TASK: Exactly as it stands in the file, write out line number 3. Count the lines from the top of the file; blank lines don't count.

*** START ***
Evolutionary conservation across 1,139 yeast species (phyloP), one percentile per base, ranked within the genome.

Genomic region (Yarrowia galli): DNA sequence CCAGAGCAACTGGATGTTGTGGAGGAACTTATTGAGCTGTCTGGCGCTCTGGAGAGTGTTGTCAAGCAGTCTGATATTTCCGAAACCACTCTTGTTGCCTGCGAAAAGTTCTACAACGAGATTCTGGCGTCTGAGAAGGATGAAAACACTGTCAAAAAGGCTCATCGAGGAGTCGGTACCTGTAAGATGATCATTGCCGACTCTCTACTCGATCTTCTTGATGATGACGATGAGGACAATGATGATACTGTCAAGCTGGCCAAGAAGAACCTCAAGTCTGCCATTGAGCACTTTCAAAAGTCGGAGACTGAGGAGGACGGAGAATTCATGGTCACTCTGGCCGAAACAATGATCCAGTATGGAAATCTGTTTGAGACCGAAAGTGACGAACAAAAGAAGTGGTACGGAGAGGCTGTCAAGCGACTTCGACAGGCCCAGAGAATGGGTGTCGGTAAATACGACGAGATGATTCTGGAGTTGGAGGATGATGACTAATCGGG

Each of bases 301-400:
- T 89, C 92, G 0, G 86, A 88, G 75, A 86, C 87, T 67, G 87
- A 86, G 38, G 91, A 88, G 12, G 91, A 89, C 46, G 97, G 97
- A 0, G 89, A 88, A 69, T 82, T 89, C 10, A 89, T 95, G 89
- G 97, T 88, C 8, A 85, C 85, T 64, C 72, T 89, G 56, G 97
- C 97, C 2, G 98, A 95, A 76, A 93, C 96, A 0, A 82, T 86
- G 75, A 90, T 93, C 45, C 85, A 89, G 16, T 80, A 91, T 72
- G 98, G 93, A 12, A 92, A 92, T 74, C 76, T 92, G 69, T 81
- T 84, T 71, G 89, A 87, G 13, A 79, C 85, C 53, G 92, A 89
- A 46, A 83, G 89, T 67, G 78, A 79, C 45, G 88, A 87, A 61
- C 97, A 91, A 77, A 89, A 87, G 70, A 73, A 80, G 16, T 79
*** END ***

Each of bases 301-400: